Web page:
Grave Location – Roman Catholic B-69.
Stanley Catlett was born and raised in Bunbury, son of a local Watchmaker and Jeweller. He showed an adventurous spirit from a young age and was gifted with strong athletic ability.
Stan successfully competed in Motorcycle events from 15 years of age and travelled to Britain in 1927 to become one of the top Australian riders on the English Speedway circuit. He was appointed Captain of the Wembley Speedway Team, and achieved hero status on both the English and Australian speedway tracks from 1927- 1932.
Stan had completed a mechanical apprenticeship in Bunbury, prior to embarking for England and his highly tuned skills were always in strong demand. During 1933 , he had built a garage and workshop in Bunbury from funds earned from his speedway career.
Whilst in Perth to secure Stock , prior to the official opening of the Garage in December 1933, Stan acquired an Australia Aero Club Moth and flew to Bunbury. When preparing to return to Perth at the completion of his visit, it is said that Catlett was approached by a young man, Colin Teede, to undertake a short joy flight over Bunbury, prior to departure.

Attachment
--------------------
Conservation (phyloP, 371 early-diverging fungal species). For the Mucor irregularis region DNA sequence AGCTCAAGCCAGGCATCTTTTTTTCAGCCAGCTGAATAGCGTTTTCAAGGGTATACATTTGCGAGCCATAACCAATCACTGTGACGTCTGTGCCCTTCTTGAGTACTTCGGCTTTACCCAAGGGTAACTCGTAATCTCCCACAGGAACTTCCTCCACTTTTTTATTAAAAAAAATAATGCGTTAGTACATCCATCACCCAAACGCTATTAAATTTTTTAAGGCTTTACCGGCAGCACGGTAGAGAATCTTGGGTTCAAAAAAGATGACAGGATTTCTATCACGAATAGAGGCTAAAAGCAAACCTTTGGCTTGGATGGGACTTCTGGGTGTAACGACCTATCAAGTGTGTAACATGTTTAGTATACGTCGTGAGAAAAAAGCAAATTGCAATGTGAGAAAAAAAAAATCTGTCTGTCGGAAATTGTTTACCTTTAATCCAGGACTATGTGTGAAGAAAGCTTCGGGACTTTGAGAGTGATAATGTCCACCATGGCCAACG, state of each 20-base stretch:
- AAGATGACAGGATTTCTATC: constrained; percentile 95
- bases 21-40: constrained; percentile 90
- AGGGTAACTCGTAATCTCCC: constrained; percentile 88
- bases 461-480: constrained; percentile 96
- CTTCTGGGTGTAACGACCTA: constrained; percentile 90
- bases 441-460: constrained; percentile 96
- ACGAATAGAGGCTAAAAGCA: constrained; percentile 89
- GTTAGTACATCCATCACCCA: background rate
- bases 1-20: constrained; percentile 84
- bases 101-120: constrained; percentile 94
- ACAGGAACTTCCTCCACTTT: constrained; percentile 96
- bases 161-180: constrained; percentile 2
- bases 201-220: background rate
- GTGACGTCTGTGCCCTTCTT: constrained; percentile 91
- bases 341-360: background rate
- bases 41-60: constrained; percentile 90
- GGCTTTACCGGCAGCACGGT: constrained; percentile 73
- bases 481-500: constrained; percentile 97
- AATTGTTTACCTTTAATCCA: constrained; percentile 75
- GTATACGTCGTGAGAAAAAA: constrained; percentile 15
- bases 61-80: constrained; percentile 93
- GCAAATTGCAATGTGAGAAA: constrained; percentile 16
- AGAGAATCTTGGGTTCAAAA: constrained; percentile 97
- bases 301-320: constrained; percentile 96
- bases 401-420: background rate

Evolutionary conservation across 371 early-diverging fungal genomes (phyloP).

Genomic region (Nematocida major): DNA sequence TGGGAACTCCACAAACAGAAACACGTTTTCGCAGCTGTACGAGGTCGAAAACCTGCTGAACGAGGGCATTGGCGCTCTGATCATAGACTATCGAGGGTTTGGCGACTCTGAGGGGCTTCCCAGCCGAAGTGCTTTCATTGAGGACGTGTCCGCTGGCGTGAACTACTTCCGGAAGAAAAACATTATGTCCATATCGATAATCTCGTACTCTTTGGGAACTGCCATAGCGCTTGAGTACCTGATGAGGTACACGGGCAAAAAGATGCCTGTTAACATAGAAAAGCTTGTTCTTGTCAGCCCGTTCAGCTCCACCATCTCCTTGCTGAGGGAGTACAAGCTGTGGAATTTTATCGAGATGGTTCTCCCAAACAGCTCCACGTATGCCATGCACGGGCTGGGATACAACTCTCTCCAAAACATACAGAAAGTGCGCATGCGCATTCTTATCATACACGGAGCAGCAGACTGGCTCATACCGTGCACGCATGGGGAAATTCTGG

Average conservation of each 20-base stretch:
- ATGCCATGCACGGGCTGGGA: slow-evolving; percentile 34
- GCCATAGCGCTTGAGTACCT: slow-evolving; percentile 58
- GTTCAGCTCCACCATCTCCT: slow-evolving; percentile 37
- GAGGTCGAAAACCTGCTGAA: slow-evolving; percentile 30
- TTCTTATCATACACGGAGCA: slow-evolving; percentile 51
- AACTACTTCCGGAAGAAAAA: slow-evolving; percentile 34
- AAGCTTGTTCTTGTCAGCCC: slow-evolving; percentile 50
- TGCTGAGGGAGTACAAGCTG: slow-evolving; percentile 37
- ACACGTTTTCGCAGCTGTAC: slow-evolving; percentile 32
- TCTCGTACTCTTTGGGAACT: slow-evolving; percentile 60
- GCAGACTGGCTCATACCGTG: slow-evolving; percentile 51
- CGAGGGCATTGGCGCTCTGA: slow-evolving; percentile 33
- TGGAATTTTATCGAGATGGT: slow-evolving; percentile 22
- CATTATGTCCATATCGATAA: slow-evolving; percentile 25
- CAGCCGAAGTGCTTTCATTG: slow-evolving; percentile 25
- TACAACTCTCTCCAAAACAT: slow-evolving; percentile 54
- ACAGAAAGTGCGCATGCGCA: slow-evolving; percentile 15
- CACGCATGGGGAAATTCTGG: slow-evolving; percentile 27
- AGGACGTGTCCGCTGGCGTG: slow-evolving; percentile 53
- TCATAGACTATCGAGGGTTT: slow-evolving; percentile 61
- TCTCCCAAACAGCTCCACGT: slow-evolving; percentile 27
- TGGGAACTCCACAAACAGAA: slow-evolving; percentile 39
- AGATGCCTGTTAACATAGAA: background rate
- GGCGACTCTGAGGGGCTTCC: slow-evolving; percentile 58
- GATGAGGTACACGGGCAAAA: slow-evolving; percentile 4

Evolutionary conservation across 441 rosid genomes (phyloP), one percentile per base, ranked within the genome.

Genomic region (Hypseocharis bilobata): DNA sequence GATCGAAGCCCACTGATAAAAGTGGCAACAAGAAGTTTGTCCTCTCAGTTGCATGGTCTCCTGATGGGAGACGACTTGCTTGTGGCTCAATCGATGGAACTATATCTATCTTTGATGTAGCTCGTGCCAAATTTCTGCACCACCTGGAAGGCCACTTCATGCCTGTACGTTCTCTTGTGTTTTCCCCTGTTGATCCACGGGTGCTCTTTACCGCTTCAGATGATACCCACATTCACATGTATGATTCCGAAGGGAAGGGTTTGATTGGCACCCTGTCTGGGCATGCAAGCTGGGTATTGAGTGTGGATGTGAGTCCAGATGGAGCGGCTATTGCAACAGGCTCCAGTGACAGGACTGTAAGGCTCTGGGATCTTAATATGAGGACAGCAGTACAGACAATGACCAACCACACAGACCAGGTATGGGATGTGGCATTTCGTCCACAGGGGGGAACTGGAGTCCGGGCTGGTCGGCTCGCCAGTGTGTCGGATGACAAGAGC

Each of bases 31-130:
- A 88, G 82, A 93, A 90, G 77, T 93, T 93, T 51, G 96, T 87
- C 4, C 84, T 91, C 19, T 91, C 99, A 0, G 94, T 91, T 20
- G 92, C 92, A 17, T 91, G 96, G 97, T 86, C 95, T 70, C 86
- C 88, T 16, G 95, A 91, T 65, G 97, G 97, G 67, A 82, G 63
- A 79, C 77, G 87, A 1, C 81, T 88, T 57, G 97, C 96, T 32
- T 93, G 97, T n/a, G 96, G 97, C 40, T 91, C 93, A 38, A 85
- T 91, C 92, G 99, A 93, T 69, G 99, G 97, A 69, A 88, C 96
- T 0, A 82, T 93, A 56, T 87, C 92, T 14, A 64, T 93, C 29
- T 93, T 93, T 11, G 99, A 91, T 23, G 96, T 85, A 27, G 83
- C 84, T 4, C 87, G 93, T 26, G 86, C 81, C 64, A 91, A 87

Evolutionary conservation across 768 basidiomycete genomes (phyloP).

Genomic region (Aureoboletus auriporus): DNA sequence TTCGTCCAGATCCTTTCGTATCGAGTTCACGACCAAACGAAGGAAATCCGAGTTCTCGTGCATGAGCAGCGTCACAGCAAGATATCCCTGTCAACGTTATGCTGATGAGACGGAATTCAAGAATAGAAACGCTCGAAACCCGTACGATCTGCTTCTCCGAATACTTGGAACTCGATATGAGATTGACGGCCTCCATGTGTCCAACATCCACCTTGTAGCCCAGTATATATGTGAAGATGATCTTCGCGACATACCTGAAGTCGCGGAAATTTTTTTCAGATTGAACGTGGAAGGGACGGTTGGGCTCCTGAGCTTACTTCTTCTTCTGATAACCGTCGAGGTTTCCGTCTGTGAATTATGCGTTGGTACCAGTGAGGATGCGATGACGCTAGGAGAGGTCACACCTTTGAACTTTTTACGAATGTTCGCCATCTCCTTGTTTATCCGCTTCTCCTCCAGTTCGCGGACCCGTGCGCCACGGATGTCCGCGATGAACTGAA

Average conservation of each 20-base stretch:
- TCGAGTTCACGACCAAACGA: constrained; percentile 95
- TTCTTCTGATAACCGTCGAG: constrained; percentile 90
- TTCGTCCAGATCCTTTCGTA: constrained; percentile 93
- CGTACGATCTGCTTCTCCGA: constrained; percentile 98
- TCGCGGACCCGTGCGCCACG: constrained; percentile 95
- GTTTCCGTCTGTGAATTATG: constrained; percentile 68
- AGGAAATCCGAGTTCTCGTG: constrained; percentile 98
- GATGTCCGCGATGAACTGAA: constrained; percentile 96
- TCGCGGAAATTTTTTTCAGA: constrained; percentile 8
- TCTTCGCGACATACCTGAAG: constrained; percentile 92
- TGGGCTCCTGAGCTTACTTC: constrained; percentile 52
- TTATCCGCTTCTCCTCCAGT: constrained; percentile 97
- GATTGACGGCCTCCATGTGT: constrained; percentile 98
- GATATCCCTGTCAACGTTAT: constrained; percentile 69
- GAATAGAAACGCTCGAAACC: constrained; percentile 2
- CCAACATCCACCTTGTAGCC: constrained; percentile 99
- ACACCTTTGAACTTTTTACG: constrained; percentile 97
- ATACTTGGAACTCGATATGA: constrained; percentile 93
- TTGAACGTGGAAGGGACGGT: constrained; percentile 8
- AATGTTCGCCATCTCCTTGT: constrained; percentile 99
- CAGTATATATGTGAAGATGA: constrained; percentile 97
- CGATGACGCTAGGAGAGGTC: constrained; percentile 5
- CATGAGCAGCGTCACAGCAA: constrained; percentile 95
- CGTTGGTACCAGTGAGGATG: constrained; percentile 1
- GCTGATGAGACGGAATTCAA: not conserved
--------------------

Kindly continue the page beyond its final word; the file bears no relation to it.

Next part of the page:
Unfortunately, during the flight, the plane had a mechanical failure and fell to the ground at Picton Junction. Both Catlett and Teede were killed in the accident. It was later revealed that Catlett only had a British Pilot’s licence and did not have authorisation from the Aero Club to use the plane. This incident on 29 November, 1933 remains Bunbury’s only fatal plane crash.
Stanley Catlett is interred in the Bunbury General Cemetery.